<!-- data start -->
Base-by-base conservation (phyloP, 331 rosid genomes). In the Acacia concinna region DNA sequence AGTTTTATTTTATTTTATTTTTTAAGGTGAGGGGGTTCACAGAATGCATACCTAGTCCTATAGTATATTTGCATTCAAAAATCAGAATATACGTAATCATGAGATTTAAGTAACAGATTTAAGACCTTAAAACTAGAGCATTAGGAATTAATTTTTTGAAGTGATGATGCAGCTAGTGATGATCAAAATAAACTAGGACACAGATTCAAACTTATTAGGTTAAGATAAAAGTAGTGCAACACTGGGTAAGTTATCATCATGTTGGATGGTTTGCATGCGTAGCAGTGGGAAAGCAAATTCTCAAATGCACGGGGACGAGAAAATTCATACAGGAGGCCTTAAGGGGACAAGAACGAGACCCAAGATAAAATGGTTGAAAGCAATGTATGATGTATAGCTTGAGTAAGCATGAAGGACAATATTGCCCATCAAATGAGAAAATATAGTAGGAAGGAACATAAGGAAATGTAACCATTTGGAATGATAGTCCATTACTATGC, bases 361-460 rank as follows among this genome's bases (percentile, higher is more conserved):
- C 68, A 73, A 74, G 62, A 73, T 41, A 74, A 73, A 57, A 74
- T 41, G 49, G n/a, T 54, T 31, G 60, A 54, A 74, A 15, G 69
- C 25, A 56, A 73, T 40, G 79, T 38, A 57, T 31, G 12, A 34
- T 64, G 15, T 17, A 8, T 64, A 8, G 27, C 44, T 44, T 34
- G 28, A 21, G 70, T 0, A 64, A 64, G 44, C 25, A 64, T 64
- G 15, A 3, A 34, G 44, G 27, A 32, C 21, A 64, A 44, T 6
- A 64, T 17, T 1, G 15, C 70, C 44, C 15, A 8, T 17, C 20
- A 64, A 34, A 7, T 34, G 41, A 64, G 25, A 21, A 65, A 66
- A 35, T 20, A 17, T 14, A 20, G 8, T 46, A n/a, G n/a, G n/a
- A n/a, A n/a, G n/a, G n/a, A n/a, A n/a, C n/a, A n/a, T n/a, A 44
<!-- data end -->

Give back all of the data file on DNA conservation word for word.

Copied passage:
Base-by-base conservation (phyloP, 331 rosid genomes). In the Acacia concinna region DNA sequence AGTTTTATTTTATTTTATTTTTTAAGGTGAGGGGGTTCACAGAATGCATACCTAGTCCTATAGTATATTTGCATTCAAAAATCAGAATATACGTAATCATGAGATTTAAGTAACAGATTTAAGACCTTAAAACTAGAGCATTAGGAATTAATTTTTTGAAGTGATGATGCAGCTAGTGATGATCAAAATAAACTAGGACACAGATTCAAACTTATTAGGTTAAGATAAAAGTAGTGCAACACTGGGTAAGTTATCATCATGTTGGATGGTTTGCATGCGTAGCAGTGGGAAAGCAAATTCTCAAATGCACGGGGACGAGAAAATTCATACAGGAGGCCTTAAGGGGACAAGAACGAGACCCAAGATAAAATGGTTGAAAGCAATGTATGATGTATAGCTTGAGTAAGCATGAAGGACAATATTGCCCATCAAATGAGAAAATATAGTAGGAAGGAACATAAGGAAATGTAACCATTTGGAATGATAGTCCATTACTATGC, bases 361-460 rank as follows among this genome's bases (percentile, higher is more conserved):
- C 68, A 73, A 74, G 62, A 73, T 41, A 74, A 73, A 57, A 74
- T 41, G 49, G n/a, T 54, T 31, G 60, A 54, A 74, A 15, G 69
- C 25, A 56, A 73, T 40, G 79, T 38, A 57, T 31, G 12, A 34
- T 64, G 15, T 17, A 8, T 64, A 8, G 27, C 44, T 44, T 34
- G 28, A 21, G 70, T 0, A 64, A 64, G 44, C 25, A 64, T 64
- G 15, A 3, A 34, G 44, G 27, A 32, C 21, A 64, A 44, T 6
- A 64, T 17, T 1, G 15, C 70, C 44, C 15, A 8, T 17, C 20
- A 64, A 34, A 7, T 34, G 41, A 64, G 25, A 21, A 65, A 66
- A 35, T 20, A 17, T 14, A 20, G 8, T 46, A n/a, G n/a, G n/a
- A n/a, A n/a, G n/a, G n/a, A n/a, A n/a, C n/a, A n/a, T n/a, A 44